GLOBAL CITIZENSHIP EDUCATION AND THE RESPONSIBILITY OF UNIVERSITIES: A SHORT NOTE OF PROFESSOR CARLOS ALBERTO TORRES, DISTINGUISHED PROFESSOR OF EDUCATION AND UNESCO CHAIR IN GLOBAL LEARNING AND GLOBAL CITIZENSHIP EDUCATION

When Secretary-General of the United Nations, Mr. Ban Ki-moon, launched in 2012 the Global Education First Initiative (GEFI), he envisioned education as the linchpin for reducing poverty and hunger, to end wasted potential–and as a key element for the development of stronger and better societies for all.[1] Three pillars support this initiative: putting every child into school, improving the quality of learning, and fostering global citizenship. The GEFI, currently being supported by UNESCO, has encouraged national government agencies, transnational and non-governmental organizations, teachers and researchers to pursue various policies, programs, and pedagogies for global citizenship education (GCE). However, many questions remain regarding the nature and possibility of education that can foster global citizenship.

Traditionally, citizenship education has been associated to ‘civic education’, that is the teaching of constitutional democracy. Three categories are associated with civics education: civic knowledge, which in the context of constitutional democracy entails the knowledge of basic concepts informing the practice of democracy such as public elections, majority rule, citizenship rights and obligations, constitutional separation of power, and the placement of democracy in a market economy that is used as the basic premises of civil society. The second category associated with citizenship building is civic skills, which usually mean the intellectual and participatory skills that facilitate citizenship’s judgment and actions. The last category is civic virtues, usually defined around liberal principles such as self-discipline, compassion, civility, tolerance and respect. Universities will face their own perish if they do not build national and global citizenship based on substantive civic knowledge, civic skills, and civic virtues.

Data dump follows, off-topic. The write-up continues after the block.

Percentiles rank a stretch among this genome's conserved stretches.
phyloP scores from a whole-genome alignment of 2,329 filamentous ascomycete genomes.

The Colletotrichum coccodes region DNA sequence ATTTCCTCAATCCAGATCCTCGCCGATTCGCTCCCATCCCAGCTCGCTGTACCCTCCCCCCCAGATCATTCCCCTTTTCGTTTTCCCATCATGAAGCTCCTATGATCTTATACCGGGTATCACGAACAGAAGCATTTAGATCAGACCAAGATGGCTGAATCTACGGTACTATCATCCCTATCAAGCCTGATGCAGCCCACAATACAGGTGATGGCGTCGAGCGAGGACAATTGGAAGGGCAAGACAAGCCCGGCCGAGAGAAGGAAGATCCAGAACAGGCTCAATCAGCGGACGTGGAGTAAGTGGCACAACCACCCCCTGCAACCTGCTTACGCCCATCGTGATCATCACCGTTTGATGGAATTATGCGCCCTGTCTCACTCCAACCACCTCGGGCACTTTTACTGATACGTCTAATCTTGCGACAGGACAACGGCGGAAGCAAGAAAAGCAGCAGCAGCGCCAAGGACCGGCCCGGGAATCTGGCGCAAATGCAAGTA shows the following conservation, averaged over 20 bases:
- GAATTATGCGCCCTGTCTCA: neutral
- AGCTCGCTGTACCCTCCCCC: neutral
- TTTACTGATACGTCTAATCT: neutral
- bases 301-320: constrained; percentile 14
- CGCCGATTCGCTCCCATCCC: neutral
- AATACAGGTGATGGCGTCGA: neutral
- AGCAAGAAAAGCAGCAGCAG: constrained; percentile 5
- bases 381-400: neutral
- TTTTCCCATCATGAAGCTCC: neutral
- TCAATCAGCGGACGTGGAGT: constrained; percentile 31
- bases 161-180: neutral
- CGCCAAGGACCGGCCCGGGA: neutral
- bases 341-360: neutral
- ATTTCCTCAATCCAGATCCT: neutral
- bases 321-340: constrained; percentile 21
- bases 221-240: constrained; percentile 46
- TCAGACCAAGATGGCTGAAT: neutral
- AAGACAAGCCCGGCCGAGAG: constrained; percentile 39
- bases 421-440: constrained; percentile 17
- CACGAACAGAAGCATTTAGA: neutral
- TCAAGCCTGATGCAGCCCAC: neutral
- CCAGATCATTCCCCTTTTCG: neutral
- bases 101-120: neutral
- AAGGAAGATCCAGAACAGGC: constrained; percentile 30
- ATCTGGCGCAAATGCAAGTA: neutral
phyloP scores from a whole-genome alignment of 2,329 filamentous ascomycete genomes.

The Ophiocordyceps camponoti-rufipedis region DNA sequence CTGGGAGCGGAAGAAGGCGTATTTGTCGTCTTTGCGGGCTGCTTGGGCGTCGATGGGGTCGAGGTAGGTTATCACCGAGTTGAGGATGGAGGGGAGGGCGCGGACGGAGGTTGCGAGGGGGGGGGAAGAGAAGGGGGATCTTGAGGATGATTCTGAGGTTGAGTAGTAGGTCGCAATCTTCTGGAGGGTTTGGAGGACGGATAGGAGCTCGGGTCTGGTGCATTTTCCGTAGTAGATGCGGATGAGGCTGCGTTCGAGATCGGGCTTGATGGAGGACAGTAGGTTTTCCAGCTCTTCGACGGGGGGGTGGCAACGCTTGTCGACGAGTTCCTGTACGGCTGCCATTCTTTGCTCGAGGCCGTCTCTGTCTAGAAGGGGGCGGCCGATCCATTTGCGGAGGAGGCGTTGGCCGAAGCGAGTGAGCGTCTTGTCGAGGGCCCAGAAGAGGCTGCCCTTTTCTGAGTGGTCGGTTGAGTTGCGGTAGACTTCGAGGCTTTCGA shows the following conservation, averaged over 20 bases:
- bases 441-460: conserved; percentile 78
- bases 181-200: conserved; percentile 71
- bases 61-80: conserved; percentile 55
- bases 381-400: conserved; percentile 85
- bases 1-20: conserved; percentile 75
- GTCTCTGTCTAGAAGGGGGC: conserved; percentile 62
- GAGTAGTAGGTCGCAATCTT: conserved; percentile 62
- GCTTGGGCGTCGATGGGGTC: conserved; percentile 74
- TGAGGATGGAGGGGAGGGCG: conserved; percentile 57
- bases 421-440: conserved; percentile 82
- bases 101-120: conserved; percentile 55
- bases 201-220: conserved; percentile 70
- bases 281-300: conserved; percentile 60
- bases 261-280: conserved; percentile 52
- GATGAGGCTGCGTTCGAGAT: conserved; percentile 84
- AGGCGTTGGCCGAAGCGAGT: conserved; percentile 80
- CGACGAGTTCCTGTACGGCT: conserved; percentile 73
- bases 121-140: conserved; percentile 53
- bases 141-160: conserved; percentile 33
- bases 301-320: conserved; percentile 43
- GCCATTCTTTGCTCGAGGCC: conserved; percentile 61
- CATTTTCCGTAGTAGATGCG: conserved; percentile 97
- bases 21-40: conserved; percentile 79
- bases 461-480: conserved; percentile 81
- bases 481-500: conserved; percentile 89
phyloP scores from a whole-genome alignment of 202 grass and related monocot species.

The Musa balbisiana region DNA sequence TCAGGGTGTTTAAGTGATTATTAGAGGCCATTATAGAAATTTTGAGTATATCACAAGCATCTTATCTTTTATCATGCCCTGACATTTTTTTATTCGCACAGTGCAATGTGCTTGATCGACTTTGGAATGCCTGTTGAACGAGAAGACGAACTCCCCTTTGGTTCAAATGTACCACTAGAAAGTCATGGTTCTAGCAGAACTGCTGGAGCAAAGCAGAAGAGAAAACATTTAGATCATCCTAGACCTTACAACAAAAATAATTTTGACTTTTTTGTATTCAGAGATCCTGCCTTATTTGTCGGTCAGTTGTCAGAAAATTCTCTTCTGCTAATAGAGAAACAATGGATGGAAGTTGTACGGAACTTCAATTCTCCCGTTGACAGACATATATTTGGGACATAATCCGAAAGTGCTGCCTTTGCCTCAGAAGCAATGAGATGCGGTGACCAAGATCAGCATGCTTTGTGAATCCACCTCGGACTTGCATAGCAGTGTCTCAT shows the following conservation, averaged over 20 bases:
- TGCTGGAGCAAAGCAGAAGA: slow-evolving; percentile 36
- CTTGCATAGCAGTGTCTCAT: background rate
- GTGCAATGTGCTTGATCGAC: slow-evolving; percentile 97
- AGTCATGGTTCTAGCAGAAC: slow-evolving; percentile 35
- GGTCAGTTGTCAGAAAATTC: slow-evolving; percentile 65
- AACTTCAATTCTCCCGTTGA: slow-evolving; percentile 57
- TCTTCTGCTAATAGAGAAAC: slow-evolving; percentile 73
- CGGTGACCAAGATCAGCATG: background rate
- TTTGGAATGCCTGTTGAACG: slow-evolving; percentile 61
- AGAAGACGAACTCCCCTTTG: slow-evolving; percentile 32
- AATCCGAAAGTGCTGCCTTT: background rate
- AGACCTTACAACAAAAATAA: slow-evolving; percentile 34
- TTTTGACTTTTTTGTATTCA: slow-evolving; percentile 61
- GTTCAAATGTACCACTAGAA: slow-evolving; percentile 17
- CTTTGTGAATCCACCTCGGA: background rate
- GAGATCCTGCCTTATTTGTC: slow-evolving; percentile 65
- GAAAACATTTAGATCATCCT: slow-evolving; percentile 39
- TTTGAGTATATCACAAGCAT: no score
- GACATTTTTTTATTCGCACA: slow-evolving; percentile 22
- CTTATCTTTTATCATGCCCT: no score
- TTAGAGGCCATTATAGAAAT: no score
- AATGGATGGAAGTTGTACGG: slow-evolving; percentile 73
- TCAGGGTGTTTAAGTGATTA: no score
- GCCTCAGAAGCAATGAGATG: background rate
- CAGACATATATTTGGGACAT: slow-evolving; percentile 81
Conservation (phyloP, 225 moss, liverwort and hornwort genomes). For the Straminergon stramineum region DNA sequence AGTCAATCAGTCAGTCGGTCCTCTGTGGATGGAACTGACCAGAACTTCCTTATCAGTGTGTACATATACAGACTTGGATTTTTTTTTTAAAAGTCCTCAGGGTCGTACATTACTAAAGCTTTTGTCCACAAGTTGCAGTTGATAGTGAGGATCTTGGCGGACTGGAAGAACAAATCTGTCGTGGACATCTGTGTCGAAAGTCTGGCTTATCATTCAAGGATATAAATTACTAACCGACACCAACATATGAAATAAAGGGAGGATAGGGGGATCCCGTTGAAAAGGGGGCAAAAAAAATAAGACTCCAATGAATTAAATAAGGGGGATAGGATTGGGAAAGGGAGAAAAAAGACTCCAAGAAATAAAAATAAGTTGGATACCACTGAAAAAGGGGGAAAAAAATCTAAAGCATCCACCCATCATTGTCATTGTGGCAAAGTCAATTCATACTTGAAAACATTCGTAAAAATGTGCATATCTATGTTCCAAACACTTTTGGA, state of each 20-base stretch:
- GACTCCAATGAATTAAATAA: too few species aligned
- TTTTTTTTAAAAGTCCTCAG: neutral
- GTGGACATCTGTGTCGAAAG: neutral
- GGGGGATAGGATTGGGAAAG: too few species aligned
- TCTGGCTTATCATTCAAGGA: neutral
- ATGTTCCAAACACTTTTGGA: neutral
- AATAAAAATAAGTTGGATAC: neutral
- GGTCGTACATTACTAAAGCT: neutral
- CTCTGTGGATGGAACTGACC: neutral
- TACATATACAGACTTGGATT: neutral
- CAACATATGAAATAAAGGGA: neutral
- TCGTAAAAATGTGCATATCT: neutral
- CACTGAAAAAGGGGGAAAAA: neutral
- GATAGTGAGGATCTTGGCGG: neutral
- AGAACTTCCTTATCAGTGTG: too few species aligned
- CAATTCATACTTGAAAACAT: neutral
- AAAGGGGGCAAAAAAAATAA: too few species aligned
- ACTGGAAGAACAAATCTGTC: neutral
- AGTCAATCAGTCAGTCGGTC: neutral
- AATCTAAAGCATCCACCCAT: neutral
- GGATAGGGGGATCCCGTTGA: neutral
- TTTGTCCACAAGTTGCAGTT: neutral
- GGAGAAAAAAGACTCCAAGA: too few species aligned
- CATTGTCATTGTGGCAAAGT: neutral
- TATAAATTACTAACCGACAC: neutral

The UCLA UNESCO chair will be delighted to work with the Boston Global Forum-G7 Summit Initiative addressing how Global Citizenship Education can help Peace and Security in the world.  In our Global Citizenship Education Chair at UCLA one of the key goals is to help build a culture for peace and security, and our recent work with UNESCO and the Arab League in Egypt exemplifies how important is this topic. We hope the G7 Summit in Japan in 2016 will discuss how to build a culture of peace and security, with a particular focus on the current Middle East situation.

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